The Seanad Will Debate the Gender Pay Gap Information Bill 2017 Tonight

 

gapTonight, the Seanad will debate the Gender Pay Gap Information Bill 2017. If made into law, the Bill would require organisations with more than 50 employees to publish regular wage surveys aimed at measuring their internal Gender Pay Gaps.

In February IMPACT wrote to the Tánaiste seeking the implementation of Gender Pay Gap Reporting. Labour leader Brendan Howlin subsequently asked Taoiseach Enda Kenny in the Dáil whether he would support IMPACT’s call for the new laws. Labour then published their Bill, which IMPACT supported through an online social media campaign. Earlier this month, IMPACT welcomed Government’s commitment, in the National Strategy for Women and GIrls, to the principle of pay gap reporting and called for the measure’s implementation.

A similar law recently came into force in the UK. Writing about that measure, employment partner at law firm Allen & Overy, Sarah Henchoz, wrote in The Guardian that “Gender Pay Gap reporting provisions are likely to do more for pay parity in five years than equal pay legislation has done in 45 years.”

She may well be right, and here’s why:

  1. Gender Pay Equality Seal of Approval: Knowing an organisation’s gender pay gap statistics will change how people look for work. Imagine you’re a young female graduate scrolling through ads on a jobs website. In a world where pay gap reporting is the law, that jobs website could put a ‘gender pay equality badge’ beside certain employers’ names. Like a blue tick on Twitter, these little seals of approval could help navigate people through the confusing landscape that is the job hunt.
  2. Competing to Pay You Better: Peer pressure is a powerful force. If firms’ pay gaps are public knowledge, those organisations are incentivised to compete with each other in order to narrow their pay disparities and, thereby, attract and retain the best female talent. Brands trade on their reputations, and will compete on any front to protect and enhance those reputations. If they feel they can set up a stall at the next careers fair right beside a competitor and boast a lower pay gap, they will.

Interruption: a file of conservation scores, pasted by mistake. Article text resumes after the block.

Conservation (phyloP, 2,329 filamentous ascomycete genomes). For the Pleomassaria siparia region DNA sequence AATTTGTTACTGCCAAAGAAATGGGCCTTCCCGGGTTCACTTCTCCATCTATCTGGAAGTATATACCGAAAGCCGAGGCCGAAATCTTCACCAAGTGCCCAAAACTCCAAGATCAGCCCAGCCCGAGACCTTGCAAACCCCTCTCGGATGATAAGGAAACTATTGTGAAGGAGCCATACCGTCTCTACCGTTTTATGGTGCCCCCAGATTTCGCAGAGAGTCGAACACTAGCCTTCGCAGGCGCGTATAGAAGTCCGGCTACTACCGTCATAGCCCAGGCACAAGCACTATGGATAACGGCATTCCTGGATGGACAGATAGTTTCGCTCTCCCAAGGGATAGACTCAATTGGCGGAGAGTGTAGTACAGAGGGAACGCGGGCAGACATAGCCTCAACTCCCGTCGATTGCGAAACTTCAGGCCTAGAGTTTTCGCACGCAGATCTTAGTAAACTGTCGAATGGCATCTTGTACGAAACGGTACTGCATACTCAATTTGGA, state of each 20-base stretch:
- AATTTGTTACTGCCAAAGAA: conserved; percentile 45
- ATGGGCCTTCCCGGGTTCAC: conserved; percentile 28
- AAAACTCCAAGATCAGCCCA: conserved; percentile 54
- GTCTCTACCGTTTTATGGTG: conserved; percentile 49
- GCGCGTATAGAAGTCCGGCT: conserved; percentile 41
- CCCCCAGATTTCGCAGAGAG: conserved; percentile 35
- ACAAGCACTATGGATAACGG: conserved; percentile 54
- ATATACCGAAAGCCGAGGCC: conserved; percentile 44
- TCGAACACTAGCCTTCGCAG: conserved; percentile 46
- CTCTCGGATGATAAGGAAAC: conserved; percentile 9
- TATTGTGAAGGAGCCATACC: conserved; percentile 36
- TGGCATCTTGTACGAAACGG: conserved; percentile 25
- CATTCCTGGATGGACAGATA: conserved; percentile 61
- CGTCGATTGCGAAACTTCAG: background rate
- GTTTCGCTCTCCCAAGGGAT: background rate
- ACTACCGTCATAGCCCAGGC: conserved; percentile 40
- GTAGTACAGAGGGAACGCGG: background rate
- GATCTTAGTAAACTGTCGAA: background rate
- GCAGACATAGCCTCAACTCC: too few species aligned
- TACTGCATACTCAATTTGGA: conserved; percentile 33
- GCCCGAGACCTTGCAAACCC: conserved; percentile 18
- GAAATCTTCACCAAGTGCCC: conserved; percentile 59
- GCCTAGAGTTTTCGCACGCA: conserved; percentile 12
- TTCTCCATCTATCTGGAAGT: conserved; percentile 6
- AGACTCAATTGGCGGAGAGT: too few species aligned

3. Knowledge is Power: The internet is replete with articles telling women that they need to get better at negotiating for higher pay. It’s pretty much a cliche at this point to suggest that women are not as confident as men seem to be in pay negotiations. This Bill could help change that. If you’re a woman on her way into a salary negotiation, knowing your employer’s gender pay gap is a really valuable piece of information. It gives you a sense of where on the ladder you’re likely to be.
  4. Running With the Right Crowd: Being able to see various companies’ pay gaps will help Government make tendering decisions and help firms make choices about who to engage as suppliers. Government and companies would be able to decide not to work with firms whose pay gaps are too large. This creates additional pressure on organisations to reduce their gender pay gaps.
  5. It’s Achievable: This is a realistic measure. It’s both of benefit to workers and pragmatically achievable for employers. Any firm with more than 50 employees is likely to have some kind of payroll software. It shouldn’t take more than a few minutes using even the most basic payroll programmes to calculate a gender pay gap. This isn’t a direct intervention into the mechanism of someone’s company, it’s a ‘nudge’ – a stimulus or a prompt – for companies to engage in self-reflection and to open a dialogue.
  6. Canary in the Coalmine: The pay gap is a single, simple metric that encapsulates a lot of complexity. Like a canary in a coal mine, publishing it will help companies measure the success (or otherwise) of any other workplace policies around gender. If the headline pay gap figure goes in the right direction, then something is working; if it doesn’t, then it’s not. The overall number will also help companies benchmark themselves against other employers over time.
  7. Time: The UN predicts that at the current rate it will take 70 years for the pay gap to close. If passed, this Bill would act as a major catalyst in that process.
  8. Symbolic Gesture: Introducing gender pay gap reporting would represent an important symbolic gesture towards gender equality in Ireland at a time when we really need it. It’s important that our elected officials demonstrate a commitment to the principles of gender equality now more than ever.

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